Knowledge sharing on nursing education and practices

Regional Knowledge Sharing Mission on Nursing Education and Practice (Philippines, India and Viet Nam)

The objective of this knowledge sharing mission is to enhance the respective expertise of the education authorities of the three participation countries on their respective strategies toward quality nursing education through the sharing of experiences, policies and programmes.

According to national laws or regulations, the practice of certain professions can be subject to having certain qualifications requirements. It is the case for most of the health professions, and nursing in particular. Education requirements for obtaining such professional qualifications can differ from country to country and may, therefore, make the exercise of a profession in any destination countries quite difficult, even impossible.

Rightfully so, health regulatory authorities in either sending or receiving have the responsibility to regulate to ensure that the practice of health professionals respond to the highest standard of quality. Reports of poor health care delivery may sometimes imply that the quality of initial education is at fault. Quality education of health professionals, and nursing in particular, is therefore central to the delivery of health care in any given country and the key to a fair and successful journey for many health professionals that aspire to gain professional experience abroad.

Indeed, prior to a successful dialogue on international mutual skills recognition agreements between sending and receiving countries, national education authorities have the responsibility to develop and implement quality health professions education. Those have the responsibility to prepare future health professionals and nurses in particular with the knowledge and skills necessary to the delivery of health care.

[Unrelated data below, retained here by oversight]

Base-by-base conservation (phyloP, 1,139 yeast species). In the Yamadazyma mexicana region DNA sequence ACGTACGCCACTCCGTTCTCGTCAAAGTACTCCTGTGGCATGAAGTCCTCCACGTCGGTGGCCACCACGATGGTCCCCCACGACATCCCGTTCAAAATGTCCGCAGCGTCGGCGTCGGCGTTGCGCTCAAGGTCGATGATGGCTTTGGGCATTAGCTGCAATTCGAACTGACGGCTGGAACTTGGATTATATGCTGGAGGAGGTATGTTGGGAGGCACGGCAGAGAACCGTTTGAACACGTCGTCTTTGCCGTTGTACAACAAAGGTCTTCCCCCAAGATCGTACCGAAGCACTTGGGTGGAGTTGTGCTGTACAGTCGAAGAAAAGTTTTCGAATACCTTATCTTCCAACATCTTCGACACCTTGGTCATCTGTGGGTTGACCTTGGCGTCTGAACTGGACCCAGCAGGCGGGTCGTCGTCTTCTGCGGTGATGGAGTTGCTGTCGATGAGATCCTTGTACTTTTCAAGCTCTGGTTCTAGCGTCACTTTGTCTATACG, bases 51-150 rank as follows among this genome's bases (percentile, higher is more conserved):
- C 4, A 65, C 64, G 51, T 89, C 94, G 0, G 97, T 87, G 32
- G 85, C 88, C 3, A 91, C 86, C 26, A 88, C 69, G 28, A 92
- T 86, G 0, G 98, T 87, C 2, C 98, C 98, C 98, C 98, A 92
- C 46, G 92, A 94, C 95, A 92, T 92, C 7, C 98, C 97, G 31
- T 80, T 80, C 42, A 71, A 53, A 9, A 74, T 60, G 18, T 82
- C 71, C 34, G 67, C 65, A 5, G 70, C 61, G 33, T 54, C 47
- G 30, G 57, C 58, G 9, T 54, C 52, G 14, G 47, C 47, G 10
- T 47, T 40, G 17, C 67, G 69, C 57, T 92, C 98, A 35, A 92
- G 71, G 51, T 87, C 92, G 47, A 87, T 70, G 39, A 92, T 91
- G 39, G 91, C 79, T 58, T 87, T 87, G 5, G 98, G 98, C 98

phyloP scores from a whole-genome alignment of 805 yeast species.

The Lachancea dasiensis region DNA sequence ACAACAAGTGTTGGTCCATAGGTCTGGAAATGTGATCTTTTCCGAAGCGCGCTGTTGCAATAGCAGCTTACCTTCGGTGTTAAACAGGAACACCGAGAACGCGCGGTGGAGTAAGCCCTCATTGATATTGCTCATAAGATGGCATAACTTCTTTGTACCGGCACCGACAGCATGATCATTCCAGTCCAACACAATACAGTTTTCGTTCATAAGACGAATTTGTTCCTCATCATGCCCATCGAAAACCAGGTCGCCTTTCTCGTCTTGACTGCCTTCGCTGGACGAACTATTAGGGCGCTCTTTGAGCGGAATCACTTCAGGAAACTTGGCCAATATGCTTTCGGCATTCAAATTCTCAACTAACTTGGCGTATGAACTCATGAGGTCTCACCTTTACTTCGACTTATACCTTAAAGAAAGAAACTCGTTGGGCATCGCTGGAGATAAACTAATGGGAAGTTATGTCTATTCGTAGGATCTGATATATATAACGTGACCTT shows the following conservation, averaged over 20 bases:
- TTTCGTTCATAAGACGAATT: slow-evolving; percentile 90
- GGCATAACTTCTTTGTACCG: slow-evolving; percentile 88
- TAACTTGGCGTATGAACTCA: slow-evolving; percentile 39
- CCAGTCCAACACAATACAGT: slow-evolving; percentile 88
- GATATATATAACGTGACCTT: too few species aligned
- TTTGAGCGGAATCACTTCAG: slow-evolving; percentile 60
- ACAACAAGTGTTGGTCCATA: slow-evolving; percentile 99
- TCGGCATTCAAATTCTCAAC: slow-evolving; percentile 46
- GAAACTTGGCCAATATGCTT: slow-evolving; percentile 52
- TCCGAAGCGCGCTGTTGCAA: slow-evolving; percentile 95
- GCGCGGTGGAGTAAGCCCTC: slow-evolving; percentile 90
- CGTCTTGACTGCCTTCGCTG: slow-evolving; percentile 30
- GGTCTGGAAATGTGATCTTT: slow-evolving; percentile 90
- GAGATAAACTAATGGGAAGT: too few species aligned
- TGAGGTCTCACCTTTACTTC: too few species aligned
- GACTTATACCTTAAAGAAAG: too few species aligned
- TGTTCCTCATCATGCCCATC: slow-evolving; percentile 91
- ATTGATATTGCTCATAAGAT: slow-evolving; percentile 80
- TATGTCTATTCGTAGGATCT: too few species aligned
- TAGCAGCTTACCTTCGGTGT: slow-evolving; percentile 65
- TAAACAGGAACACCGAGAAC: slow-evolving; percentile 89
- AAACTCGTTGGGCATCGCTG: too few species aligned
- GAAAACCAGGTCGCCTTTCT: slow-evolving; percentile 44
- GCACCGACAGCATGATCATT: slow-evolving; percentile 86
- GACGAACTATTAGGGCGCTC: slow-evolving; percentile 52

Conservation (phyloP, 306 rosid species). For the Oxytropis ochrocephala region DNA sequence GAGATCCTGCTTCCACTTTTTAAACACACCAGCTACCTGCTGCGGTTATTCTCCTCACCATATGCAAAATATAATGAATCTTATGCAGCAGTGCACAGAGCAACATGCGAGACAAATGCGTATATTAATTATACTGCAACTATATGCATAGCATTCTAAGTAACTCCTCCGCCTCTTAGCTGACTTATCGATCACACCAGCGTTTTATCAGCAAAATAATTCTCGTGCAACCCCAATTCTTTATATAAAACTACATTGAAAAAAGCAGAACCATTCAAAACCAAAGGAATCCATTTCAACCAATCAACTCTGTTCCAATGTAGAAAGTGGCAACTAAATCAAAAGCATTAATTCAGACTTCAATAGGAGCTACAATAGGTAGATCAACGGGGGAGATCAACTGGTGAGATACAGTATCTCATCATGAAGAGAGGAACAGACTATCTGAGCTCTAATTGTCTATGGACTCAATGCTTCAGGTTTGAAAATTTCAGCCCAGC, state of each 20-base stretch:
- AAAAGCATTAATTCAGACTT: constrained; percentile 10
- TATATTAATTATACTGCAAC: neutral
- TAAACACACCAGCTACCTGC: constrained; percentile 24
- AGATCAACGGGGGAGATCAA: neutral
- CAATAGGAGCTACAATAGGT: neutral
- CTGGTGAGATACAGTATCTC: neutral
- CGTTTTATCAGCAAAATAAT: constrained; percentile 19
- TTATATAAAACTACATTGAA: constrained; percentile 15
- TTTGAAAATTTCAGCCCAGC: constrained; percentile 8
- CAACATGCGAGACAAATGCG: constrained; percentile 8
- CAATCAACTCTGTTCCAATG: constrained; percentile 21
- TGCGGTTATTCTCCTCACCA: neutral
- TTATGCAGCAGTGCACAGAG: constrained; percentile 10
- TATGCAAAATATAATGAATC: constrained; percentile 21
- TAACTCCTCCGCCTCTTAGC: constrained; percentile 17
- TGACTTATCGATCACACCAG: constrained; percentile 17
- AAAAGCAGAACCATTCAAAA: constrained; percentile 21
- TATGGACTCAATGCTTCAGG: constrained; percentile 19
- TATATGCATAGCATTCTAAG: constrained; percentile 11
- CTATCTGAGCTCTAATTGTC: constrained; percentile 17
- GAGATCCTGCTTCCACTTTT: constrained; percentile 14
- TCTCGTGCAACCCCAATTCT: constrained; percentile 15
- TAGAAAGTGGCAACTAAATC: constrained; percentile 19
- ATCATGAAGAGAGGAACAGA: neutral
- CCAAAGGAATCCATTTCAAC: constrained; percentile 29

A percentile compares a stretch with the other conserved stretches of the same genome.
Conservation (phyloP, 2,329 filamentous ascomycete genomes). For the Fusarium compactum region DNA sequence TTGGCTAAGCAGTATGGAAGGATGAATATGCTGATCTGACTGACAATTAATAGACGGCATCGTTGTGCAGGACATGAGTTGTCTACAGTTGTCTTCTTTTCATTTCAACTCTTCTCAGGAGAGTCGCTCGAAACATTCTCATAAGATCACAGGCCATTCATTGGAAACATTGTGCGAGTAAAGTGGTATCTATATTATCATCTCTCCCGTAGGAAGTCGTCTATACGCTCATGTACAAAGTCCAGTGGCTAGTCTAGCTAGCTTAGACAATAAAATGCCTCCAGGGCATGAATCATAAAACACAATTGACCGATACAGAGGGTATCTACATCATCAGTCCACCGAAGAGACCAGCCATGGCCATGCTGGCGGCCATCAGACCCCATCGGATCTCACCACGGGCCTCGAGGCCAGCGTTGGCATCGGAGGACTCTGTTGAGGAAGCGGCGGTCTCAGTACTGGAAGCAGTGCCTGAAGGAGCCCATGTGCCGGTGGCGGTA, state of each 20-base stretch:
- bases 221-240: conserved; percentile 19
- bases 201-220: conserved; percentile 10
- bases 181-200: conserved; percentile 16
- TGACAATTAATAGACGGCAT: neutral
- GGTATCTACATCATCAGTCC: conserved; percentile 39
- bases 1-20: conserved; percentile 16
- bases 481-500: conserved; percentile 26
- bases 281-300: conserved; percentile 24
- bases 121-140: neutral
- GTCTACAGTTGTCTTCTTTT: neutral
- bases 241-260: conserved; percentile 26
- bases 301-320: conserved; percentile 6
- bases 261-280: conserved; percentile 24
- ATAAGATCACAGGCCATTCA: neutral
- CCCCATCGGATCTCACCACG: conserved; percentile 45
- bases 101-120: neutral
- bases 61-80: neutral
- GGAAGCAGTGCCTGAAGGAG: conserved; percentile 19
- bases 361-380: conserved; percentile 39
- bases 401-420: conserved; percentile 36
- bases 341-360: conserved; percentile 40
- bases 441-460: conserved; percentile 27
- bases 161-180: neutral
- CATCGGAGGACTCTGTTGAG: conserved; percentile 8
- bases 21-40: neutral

As with any other professions, health professions, and nursing curriculum in particular, may need to periodically be re-examined, updated, and adapted to change with either patients’ changing needs and improvements in science and technology. Further to the content of the health professions education, pedagogical innovation may also play an important role in ensuring quality education and health care delivery.

Many nursing schools have dealt with the rapid growth of health research and knowledge by compressing available information into the curriculum and adding layers of content onto existing curricula. New approaches and educational models must be developed to respond to burgeoning information in the field. Competencies, such as decision making, quality improvement, systems thinking, and team leadership, must evolve from task-based proficiencies to higher-level competencies that provide a foundation for the delivery of quality care in the home and host countries. Core competency standards have been advocated internationally by the World Health Organization and the International Council of Nurses.

Further, it is now accepted nursing education should serve as a platform for continued lifelong learning and should include opportunities for seamless transition to higher degree programs or technical career progression paths.

In this context, the ILO Decent Work Across Borders is proposing to the nursing education authorities of the three participating countries to organize a 4 days knowledge sharing exercise focusing on their respective national nursing education and practice systems with the view to increase the quality of the said system.